My regulars will remember lots of posts on this here blog, back in the day, about my son when he was younger and much more entertaining. And when I could be truthful when calling him the wee fella.
He's had a birthday recently. 16. And he's no longer a wee fella. He's got a good 4 inches on his old man.
Anywho, in honour of this I thought I would offer you both a reprise.
This blog was posted nearly four years ago ...
The wee fella said – after
I gave him a good morning hug as he approached the breakfast table
(well, THE table. I don’t have a table for like, every meal) –
Daaaad, your breath stinks – pause – and your teeth are yellow.
Me – that was harsh.
The wee fella grins – it’s
called tough love – grins even wider and finishes with – bitch!
It’s my latest health kick and I
give myself one day per week off the healthy stuff and eat absolutely
anything I want. On this occasion I had a pizza – grand pan, meat
feast – from a well known pizza chain. I’d mention them by name
but I want some freebies first. (You know who you are. See my agent.
Please.) Washed down with lashings of cola. From another well known
company. Same rules apply ...Company Beginning with P.
I was munching into said
pizza and fancied a wee top up to my cola. The cola was in the
kitchen. I couldn’t be arsed going for it. I never ask the wee
fella to be my gopher as I used to hate it when I was a kid.
in the few occasions I have made such a request he moans like I’ve
asked him to do a shift up a chimney. However, I had my sloth on and
thought I would give it a go.
Me – could you fill up my
glass, son? (I point helpfully to the cola bottle visible through the
TWF – (grunts, stands up)
Me – after he has poured a
paltry two fingers worth – thanks.
TWF – Why didn’t you get
it for yourself?
Me – I wanted to see if
you would do something for me.
TWF – I do something for
you every day, Dad. (BIG grin) I give you a reason to live.
Stoner by John Williams – Well
it had to eventually. The hype got me. Lost classic they said and
everybody and their aunty is jumping in to agree. But sorry, Stoner
didn't do it for me. I can see why people might be getting so excited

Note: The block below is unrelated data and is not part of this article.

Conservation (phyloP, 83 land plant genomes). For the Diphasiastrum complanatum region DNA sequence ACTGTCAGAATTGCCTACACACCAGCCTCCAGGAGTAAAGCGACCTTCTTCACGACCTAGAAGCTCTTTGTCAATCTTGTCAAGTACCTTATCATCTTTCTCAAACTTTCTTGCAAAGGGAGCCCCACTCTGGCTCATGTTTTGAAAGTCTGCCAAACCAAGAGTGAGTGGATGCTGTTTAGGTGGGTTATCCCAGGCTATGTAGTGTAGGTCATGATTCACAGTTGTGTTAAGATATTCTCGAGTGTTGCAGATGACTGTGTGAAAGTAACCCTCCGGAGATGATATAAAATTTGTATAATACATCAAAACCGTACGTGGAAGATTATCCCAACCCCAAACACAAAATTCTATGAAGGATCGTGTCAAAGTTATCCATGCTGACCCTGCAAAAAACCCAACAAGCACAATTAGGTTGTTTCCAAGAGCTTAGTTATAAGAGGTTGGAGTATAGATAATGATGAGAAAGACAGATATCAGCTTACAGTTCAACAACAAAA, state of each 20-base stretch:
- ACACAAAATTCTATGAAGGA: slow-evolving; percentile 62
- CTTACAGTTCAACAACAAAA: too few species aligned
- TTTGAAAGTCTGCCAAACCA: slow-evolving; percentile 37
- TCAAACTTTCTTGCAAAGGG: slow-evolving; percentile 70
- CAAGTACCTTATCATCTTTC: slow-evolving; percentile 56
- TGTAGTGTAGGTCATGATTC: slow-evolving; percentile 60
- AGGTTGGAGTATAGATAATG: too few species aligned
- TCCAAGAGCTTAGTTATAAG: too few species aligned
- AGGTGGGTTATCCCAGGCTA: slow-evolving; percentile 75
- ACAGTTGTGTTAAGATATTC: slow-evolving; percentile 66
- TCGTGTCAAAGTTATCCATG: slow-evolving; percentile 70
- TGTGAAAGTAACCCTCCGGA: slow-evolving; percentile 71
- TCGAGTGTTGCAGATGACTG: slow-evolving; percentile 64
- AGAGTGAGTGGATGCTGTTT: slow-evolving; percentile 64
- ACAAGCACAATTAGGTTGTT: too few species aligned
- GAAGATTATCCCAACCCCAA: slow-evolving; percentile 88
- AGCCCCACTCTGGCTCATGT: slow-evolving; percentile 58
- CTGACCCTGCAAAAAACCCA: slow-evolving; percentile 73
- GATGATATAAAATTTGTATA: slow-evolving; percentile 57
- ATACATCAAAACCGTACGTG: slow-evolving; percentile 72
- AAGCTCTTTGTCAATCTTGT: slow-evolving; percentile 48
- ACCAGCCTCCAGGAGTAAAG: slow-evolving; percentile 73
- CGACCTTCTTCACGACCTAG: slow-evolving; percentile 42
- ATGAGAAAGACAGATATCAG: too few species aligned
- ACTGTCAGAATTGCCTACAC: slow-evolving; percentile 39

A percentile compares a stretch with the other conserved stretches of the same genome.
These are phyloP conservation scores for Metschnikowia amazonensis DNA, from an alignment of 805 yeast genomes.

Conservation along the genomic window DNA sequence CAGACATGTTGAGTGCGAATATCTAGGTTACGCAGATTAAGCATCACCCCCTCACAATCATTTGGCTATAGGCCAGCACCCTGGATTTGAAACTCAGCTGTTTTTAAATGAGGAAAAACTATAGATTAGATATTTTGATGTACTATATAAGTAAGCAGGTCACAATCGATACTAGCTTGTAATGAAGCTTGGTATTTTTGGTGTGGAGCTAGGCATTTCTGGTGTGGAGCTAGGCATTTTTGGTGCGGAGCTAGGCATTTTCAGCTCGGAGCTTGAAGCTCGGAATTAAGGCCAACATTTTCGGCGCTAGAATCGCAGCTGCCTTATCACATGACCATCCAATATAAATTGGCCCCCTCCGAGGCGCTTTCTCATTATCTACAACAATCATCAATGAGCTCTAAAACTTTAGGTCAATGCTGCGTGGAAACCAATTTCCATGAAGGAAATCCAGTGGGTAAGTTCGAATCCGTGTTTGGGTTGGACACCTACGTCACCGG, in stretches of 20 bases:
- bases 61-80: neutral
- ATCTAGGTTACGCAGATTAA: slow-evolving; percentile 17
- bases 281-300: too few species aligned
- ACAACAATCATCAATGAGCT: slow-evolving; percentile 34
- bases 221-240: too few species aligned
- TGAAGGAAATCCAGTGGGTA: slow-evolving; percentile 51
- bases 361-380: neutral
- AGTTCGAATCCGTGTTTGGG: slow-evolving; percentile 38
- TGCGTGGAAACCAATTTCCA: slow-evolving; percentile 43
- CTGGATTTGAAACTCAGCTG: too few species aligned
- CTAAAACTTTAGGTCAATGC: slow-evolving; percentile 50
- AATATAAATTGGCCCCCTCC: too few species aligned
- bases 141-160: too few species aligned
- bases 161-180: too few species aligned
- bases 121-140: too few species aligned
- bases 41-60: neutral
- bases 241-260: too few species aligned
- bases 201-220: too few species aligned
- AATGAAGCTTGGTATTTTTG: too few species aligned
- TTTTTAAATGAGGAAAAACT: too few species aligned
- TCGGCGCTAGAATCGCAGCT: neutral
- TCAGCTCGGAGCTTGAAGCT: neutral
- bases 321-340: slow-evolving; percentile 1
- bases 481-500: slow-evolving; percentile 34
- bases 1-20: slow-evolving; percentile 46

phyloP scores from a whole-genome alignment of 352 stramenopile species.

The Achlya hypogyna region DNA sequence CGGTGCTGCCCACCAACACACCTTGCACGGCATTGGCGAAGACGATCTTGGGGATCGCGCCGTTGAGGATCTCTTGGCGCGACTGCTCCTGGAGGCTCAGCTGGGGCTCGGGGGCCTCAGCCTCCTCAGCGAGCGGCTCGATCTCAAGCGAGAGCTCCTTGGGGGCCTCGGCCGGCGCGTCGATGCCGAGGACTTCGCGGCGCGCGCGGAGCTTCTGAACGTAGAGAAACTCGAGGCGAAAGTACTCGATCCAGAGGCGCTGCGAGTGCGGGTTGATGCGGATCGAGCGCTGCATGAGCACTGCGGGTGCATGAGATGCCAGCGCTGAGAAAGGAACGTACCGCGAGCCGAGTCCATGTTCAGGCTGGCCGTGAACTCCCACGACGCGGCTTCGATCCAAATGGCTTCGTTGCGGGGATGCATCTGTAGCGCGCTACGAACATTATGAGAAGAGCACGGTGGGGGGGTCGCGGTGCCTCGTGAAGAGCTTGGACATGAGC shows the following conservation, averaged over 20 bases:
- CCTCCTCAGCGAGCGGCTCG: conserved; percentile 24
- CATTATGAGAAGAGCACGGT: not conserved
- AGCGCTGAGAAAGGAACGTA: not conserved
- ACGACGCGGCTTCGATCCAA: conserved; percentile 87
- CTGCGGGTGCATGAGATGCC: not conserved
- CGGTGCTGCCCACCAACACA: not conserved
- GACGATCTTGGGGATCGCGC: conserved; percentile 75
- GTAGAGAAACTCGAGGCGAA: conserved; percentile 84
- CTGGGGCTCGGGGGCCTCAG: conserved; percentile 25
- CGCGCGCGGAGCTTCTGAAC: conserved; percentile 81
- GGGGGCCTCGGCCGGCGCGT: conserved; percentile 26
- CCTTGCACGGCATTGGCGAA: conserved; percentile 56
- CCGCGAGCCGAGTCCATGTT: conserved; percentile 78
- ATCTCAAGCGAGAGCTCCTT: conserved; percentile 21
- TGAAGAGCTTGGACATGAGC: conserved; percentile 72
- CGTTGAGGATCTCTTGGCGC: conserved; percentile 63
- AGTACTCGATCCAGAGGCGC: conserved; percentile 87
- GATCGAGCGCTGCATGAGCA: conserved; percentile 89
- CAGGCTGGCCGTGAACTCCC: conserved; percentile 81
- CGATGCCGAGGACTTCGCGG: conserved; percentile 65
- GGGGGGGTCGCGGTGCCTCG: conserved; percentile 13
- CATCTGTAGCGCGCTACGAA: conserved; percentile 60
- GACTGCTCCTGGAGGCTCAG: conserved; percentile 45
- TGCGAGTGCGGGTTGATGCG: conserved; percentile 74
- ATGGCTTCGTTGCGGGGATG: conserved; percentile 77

about this book – it is full of insight and elegant prose BUT the
main character, the titular Stoner, needs a bloody good slap. He's
far too passive, allowing nasty colleagues at work to undermine him
and most unforgivable of all, allows his manipulative wife to ruin
his daughter's life. Where was the character development? The worm
should have turned and then the title of lost classic would have been
The Stillman by Tom McCulloch –
Middle-aged man, barely tolerated by his wife, his son's behaviour is
getting weirder by the day, the island of Islay is in the grip of a
winter storm and letters arrive from Cuba from his long-dead mother.
Lyrical, touching and funny. McCulloch conjures a great sense of
place and a fascinating description of a man and a marriage on the
Shantaram by Gregory David Roberts
– A friend of mine was banging on about this so much I had to find
out what he was on about – and boy am I glad I did. What a
fantastic read! This is an epic, full of characters you are bound to
fall in love with and a depiction of Bombay so authentic that when
you put the book down and walk out your front door you almost expect
to be faced with a dancing bear, a huge traffic jam and the cast of a
Sure, it's not perfect. The author's
prose tends to the purple and his philosophising can at times come
across as a lecture – but set these grumbles aside and you are in
for a great time while reading this book.
Sense of Direction – Gideon Lewis
A fascinating travel memoir as young
Gideon goes walkabout , quite literally, looking for a sense of
direction on his life on the Camino and in Japan. He portrays his own
actions with an admirable honesty and with wry humour. I found his
internal monologue hard work at times, but that says more about me
and my lack of erudition. All in all, well worth a read.
Blood Song by Anthony Ryan
Epic fantasy that fans of George RR
Martin and David Gemmell will lap up. I lost a Sunday to this book.
Quite literally couldn't put it down. Loved it!
Rubbernecker by Belinda Bauer
Clever, clever lady that Belinda is. I
love it when an author takes risks and comes up with a wholly
original plot. This book won a slew of awards. Now I understand why.
The Deep Dark Sleep by Craig Russell
Quality stuff. Imagine that Bernie
Gunther is now Canadian and living and working in 1950s Glasgow and
you have some kind of idea what is going on here. Has everything I
look for in a crime novel – characters you want to spend time with,
humour, strong prose, pace and a plot that keeps you guessing. In a
nutshell? High quality stuff. Oh, I said that already.